Defending Devlin from the Critiques of Nussbaum
In Hiding from Humanity: Disgust Shame and the Law, Martha Nussbaum offers a pointed critique of what she views as the legal role of disgust proposed by Patrick Devlin in “Morals and the Criminal Law.” By first analyzing the universally motivating human emotion of disgust, Nussbaum concludes that, despite general importance as an emotion in human life, disgust has no place as a foundation for determining if an act or entity ought to be considered a threat to society. It follows from this conclusion then, that there appears no appropriate reason for using disgust as a basis for making certain human actions illegal. As an alternative, Nussbaum proposes instead that principles both more reliable and less open to contingent and oft-changing societal perceptions act as a basis for illegality rather than disgust.1 In spite of Nussbaum’s criticisms, however, I wish to make the case that disgust need not be as necessary to Devlin’s argument of collective moral judgement as it first appears. Although problematic in how Devlin’s argument incorporates a notion of a static society, his argument for the rightness of collective moral judgement in law could seemingly be refined to not only address the concerns of Nussbaum, but accommodate them as a broader consideration of society under a framework of collective moral judgement.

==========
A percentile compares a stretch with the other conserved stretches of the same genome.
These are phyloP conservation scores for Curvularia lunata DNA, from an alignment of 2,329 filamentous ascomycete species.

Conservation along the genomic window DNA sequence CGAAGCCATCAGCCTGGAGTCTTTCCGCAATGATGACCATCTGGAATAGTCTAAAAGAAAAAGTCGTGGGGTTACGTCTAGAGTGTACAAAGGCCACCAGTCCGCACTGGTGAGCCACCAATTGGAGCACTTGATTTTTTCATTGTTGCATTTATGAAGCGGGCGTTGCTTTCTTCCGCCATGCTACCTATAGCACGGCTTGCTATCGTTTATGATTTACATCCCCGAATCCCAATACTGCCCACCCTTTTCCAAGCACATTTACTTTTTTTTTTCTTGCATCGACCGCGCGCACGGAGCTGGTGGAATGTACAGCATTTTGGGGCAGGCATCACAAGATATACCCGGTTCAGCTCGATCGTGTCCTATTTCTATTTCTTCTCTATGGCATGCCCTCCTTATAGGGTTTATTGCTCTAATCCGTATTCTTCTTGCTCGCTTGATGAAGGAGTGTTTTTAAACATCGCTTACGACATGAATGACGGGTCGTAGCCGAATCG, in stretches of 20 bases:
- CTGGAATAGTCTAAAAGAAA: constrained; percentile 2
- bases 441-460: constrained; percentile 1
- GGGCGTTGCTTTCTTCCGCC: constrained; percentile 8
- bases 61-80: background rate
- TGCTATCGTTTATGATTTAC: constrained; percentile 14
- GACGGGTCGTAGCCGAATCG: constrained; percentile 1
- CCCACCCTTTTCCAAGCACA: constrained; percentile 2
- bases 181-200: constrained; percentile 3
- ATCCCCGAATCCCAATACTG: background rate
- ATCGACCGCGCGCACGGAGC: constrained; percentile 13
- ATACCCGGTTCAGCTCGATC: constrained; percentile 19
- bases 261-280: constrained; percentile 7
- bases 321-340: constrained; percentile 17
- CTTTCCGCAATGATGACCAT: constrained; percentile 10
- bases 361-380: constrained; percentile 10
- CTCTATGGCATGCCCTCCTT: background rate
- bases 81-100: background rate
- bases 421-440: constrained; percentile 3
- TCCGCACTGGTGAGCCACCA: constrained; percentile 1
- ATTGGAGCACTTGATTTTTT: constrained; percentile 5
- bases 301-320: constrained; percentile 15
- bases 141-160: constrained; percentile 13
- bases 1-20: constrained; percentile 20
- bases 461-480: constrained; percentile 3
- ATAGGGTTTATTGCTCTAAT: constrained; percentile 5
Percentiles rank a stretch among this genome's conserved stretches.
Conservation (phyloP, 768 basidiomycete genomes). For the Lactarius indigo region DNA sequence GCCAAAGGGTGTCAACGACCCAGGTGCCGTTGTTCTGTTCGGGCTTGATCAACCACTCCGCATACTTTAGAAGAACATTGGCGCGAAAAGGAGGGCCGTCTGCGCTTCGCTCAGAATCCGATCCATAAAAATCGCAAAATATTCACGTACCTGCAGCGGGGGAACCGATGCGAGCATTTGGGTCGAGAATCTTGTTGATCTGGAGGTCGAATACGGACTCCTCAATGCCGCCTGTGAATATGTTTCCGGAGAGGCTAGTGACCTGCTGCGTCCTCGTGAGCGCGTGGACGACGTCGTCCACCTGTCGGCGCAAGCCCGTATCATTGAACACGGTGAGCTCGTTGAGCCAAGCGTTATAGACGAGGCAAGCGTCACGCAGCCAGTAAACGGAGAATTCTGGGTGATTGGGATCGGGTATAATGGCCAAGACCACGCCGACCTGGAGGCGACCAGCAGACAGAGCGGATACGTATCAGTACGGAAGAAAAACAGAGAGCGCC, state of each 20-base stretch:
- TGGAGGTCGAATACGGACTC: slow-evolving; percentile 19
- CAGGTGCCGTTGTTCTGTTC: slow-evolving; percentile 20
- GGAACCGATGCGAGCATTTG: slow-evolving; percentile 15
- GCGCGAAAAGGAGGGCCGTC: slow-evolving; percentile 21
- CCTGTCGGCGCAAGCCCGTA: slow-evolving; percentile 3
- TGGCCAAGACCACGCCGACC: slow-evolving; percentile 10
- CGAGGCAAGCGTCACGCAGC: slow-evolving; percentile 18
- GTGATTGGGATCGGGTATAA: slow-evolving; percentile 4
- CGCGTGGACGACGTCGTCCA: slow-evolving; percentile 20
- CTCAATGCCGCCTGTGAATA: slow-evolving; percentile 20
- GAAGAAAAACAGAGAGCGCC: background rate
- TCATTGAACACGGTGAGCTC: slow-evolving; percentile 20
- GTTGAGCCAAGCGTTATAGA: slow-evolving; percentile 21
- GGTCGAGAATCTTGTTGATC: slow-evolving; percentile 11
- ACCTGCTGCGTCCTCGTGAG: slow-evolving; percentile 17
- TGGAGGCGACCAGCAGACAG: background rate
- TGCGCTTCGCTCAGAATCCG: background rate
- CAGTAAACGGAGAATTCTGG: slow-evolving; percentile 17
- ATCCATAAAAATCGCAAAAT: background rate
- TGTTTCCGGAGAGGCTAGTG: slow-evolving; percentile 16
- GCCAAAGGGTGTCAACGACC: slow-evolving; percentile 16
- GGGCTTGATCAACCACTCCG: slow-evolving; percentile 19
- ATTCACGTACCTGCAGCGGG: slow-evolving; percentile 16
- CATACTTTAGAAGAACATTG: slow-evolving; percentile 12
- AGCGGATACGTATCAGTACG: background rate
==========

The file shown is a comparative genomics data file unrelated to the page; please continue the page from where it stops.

By disentangling Nussbaum’s notion of disgust from public morality and law as described by Devlin, I first will attempt to illustrate that the core of Devlin’s argument need not be entirely incompatible with a society that omits disgust from its legal justifications as Nussbaum appears to argue.2 In this regard, I will attempt to rehabilitate Devlin’s argument not as a moral prescription for what makes a just society, but what sort of framework would be expected of a society that is able to functionally reconcile its most deep seated moral intuitions with the legal system in a way that any given society, no matter its public morality, would find optimal in a functional sense. Secondly, I will argue that by not proscribing disgust entirely as a possible legal justification for certain acts, that disgust is permitted to play a potentially valuable role in reinforcing the attainment of a societally desired level of punishment for acts already considered illegal by more fundamental notions such as the harm principle. I will finally argue that Devlin’s paper may be interpreted as offering a functionally ideal arrangement between any given public morality and the extent to which the legal system accommodates its aims and that a configuration that allows society to implement its dominant morality into legal code may in fact offer a stronger adherence to a substantive rule of law as understood by some authors.